De-bottlenecking is one of the very good lean tools focus on reducing cycle time and improving throughput. One of the important toll used is to study the bottlenecks in the system and improving throughput. A systemic approach is taken in studying, analyzing and acting on the bottlencks. A similar approach is taken in the theory of constraints also.
The place in the value stream that negatively affects throughput; as a resource capacity limitation, a bottleneck will not allow a system to meet the demand of the customer.
De-bottlenecking essentially involves studying the bottleneck in the system and Improving the throughput rate of the process by working on optimizing the utilization of the bottleneck.
Originally posted 2012-08-26 07:33:00.
While we are implementing lean we come across three mostly used terms for calculating the Time Spent i.e, Takt Time, Lead Time and Cycle time . Often people get confused of these terms and use Takt Time, Lead Time and Cycle time interchangeably. eventhough they are distinct.
These are used to Optimize the workflow and also to calculate on the capacity to meet the customer demand. Little confusion in this will lead to confused production line.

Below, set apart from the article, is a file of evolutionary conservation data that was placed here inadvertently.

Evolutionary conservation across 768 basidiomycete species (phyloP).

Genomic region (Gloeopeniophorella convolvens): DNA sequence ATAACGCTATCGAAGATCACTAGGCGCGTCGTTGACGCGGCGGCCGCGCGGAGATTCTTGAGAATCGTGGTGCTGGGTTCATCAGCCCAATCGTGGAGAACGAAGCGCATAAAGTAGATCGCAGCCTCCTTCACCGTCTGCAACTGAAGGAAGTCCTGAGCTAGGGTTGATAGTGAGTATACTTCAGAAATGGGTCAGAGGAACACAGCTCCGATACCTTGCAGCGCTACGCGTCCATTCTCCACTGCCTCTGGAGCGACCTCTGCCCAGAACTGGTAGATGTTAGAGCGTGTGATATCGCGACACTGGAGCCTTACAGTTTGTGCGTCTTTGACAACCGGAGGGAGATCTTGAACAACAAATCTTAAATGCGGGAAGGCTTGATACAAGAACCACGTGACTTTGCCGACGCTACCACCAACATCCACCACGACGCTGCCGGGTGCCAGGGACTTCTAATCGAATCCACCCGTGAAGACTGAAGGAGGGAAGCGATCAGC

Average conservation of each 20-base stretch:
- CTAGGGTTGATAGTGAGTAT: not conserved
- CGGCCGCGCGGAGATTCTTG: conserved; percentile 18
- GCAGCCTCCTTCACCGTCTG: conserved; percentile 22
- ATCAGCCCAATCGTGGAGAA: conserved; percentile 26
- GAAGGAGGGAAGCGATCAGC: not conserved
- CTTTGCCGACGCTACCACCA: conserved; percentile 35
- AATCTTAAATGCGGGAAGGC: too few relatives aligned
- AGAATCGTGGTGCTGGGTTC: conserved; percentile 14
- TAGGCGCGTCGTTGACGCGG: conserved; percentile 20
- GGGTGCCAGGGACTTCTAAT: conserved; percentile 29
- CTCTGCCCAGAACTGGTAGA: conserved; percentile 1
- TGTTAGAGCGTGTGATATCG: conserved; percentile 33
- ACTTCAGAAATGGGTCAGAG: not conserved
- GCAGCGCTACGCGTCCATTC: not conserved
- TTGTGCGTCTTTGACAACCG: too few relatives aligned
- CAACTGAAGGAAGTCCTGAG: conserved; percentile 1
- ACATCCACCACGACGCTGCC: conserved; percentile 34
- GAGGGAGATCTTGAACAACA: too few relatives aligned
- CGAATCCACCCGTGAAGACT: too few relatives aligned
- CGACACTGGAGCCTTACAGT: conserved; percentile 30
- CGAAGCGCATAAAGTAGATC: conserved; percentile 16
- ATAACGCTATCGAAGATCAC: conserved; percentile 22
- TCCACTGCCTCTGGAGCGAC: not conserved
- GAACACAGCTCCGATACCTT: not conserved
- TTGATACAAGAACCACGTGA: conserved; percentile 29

Now let us get to the details of these.
Lead time : The most simple of these words. The clock starts when we have an order from customer and ends with the time the order is delivered to customer. Let us say we have the order on 15-Sep-2018 and and delivered to customer on 20-Sep-2018. In this case, the Lead time if 5 Days.
Cycle time : Cycle time is the time taken for Production of one Unit. In other words its the time taken from Start of Production to Shipment. Let’s Say, we are able to produce 400 units in 100 days, the Cycle time is 100 /400 = 0.25 Days per Unit.
Takt Time : This tells you how much time you can take. It is the rate at which we can Produce to meet the customer demand. In other words, this is the time available with us to produce one unit. Lets say we have a demand of 200 Units from customer and this is to be delivered in 100 Days. In this case, the Takt Time is 100/200 = 0.5 Days Per Unit.
Using these times, we can simply ensure the production is planned to optimize the resources and meeting customer demands.
Originally posted 2019-01-07 00:36:59.